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Goodbye Malachi Mitchell-Thomas, but it's not right

The death of the 20-year old at the North West 200 reopens the debate. His father: "I'll scatter his ashes at the TT"

Goodbye Malachi Mitchell-Thomas, but it's not right

There was a fatal accident at the North West 200, the road race that has taken place in Northern Ireland ever since 1929. 20-year old Malachi Mitchell-Thomas was killed in a crash at Black Hill while competing in the Supertwin race. It was lap three. Malachi was battling for a place on the podium and at the time of the incident he was lying second.

I first went to the TT in 1978. The race had only recently been cut from the world championship calendar, leaving the name of its last winner, Tom Herron * in the history books, and the previous year the English Grand Prix had been run at Silverstone and won by Pat Hennen. **

This was my first Grand Prix, I stayed in a tent and finished the experience by writing my first article as a correspondent for Motosprint.

Giacomo Agostini and Tepi Lansivuori were still racing, Barry Sheene was at the peak of his career, so when Mike Hailwood announced that he would make a comeback, after an eleven-year absence, at the Tourist Trophy, I decided that it was an event not to be missed.

I’d never seen him race up close, just like I’d never seen Jarno Saarinen race, so I too wanted to be there. The former director of Motosprint, the great Marcello Sabbatini, approved my trip and I left. I still remember the landing at the small airport of Ballasalla where expert colleague John Brown was waiting for me. A kind, happy soul, rotund and already almost bald, like he’d just stepped out of Pickwick. Thanks to John I learned to greet the spirits of Fairy Bridge and I almost had to pinch myself to believe I was really there that evening when, along with Franco Farné, legendary Ducati chief mechanic, I found myself talking to Mike The Bike at the Casino Palace.

Mike Hailwood al TT sulla Ducati"

"Hailwood, the best rider and Macauley, the best writer", proclaimed hundreds of posters throughout Douglas and now Mike was there, drinking whisky the night before the practice, alongside his friend, journalist Ted Macauley. For a young bike fan, as I was, it was a fantastic experience.

Still now I remember Hailwood darting along the undulated straight down Creg Ny Baa. I had him in my lens but froze for a second when I saw him take his hand of the half handlebar to wave to the crowd. I forget to take the picture, and found myself standing, like everyone else, to applaud him, behind the sand bags that protected the photographers.

I had fallen desperately in love with the island and wanted to return the next year too, to follow the feats of this legendary man. I was rewarded with his win in the Senior TT, riding a Suzuki 500, and an epic battle between him and Alex George in the Unlimited Classic. For the entire six laps, Mike, riding the RG500 and Alex, on a Honda 1100, were separated by a matter of seconds, with George making it across the line first.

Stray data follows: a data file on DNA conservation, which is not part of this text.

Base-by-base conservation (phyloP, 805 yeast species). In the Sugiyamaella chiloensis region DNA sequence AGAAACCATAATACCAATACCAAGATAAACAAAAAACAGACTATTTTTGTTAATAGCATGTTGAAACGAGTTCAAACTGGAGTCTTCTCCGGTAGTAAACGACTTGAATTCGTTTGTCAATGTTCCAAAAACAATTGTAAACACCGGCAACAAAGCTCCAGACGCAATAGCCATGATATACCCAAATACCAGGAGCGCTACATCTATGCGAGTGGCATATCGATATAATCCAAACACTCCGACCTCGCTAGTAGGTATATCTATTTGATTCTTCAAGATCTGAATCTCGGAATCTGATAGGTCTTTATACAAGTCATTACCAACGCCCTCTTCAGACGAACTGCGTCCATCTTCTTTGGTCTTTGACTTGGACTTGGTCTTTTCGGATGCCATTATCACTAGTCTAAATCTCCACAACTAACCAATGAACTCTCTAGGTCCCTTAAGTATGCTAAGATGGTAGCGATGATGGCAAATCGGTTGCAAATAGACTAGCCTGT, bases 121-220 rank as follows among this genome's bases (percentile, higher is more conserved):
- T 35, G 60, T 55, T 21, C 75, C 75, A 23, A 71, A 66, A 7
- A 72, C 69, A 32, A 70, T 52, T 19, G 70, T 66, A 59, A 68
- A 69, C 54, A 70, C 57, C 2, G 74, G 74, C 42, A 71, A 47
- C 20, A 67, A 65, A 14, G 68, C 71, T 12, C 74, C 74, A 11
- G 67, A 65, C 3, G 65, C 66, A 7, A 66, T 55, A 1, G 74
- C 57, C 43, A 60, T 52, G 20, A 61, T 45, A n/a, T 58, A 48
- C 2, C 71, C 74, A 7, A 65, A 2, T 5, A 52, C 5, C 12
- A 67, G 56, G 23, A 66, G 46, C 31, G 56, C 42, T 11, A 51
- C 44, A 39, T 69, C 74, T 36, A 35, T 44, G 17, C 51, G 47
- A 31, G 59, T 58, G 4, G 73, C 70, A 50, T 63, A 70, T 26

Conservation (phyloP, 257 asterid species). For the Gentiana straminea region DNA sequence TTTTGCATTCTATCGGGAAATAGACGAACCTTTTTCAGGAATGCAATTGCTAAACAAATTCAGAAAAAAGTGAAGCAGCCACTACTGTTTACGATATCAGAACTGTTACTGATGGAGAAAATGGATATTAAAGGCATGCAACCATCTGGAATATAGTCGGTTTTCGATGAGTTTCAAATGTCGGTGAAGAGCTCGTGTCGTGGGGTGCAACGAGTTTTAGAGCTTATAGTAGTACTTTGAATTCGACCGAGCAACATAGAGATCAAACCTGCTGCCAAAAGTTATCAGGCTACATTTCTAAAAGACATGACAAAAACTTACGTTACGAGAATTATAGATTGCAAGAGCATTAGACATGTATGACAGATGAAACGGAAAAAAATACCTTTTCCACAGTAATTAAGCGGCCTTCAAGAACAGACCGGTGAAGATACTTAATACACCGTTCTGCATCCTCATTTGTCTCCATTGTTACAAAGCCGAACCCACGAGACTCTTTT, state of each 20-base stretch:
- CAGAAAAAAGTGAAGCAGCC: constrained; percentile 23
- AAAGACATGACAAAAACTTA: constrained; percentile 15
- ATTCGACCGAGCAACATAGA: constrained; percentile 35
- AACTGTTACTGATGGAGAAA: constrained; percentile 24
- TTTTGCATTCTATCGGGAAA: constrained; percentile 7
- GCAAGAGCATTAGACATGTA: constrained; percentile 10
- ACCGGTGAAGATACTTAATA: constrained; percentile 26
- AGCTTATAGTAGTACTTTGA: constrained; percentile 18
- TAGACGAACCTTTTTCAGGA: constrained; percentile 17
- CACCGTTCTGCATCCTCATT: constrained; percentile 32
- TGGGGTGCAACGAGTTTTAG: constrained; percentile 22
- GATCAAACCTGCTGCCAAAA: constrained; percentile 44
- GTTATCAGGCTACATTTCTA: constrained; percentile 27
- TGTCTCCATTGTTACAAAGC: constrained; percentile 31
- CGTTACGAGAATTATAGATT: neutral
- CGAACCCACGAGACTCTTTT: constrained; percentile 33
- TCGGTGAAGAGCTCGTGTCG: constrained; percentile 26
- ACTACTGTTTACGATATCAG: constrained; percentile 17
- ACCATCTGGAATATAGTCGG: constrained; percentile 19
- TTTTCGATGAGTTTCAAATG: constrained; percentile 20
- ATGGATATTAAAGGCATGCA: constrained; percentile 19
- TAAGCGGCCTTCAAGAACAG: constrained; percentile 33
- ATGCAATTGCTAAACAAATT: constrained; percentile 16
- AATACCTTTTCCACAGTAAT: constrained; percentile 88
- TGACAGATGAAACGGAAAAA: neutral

It was the last time I saw a big race at the Mountain. Sure, there were others and several years ago I returned to the Mountain for a celebration, but the magic had gone. In the meantime, I had lost many rider friends at some of the safest racetracks in the world and something had cracked inside me. You can’t eat a sandwich and sleep in a caravan together with someone else and then pretend nothing’s going on when he careers into a guardrail. And then, maybe, that evening you’re organising his things because the track, like Polyphemus, didn’t allow him to leave alive.

At the time they still raced at Imatra, at Francorchamps, and the safety was relative but I was at Spa in 1979 when Barry led the revolt together with Roberts, Uncini and Ferrari.
Scared guys? Far from it. But if risk was a part of their lives, they didn’t need to die because of a mistake.

For that reason, they were fighting to have just a few dozen extra hay bales, and to get rid of the walls, or at least increase the minimum run off areas they had at the time, with that same dogged determination with which they demanded more money from the organisers, and rightly so.

None of them thought the risks could be eliminated altogether, but they all strongly believed that there should be a limit, and that the Reaper shouldn’t just have free reign. Not completely, at least.

And this is what I still think now. Then I watch and listen to the video, in which Malachi’s father speaks, and I ask myself what is the right thing to do.
Because the sirens are still singing, but in order to hear them Ulysses had himself tied to the mast of his ship and filled the ears of his crew members with wax.

* Tom Herron lost his life at the North West 200 on 26 May 1979

** Pat Hennen was the first American to win a GP in 500,in '76 at Imatra. He retired in 1978 after surviving an accident at Bishop Court, at the TT.

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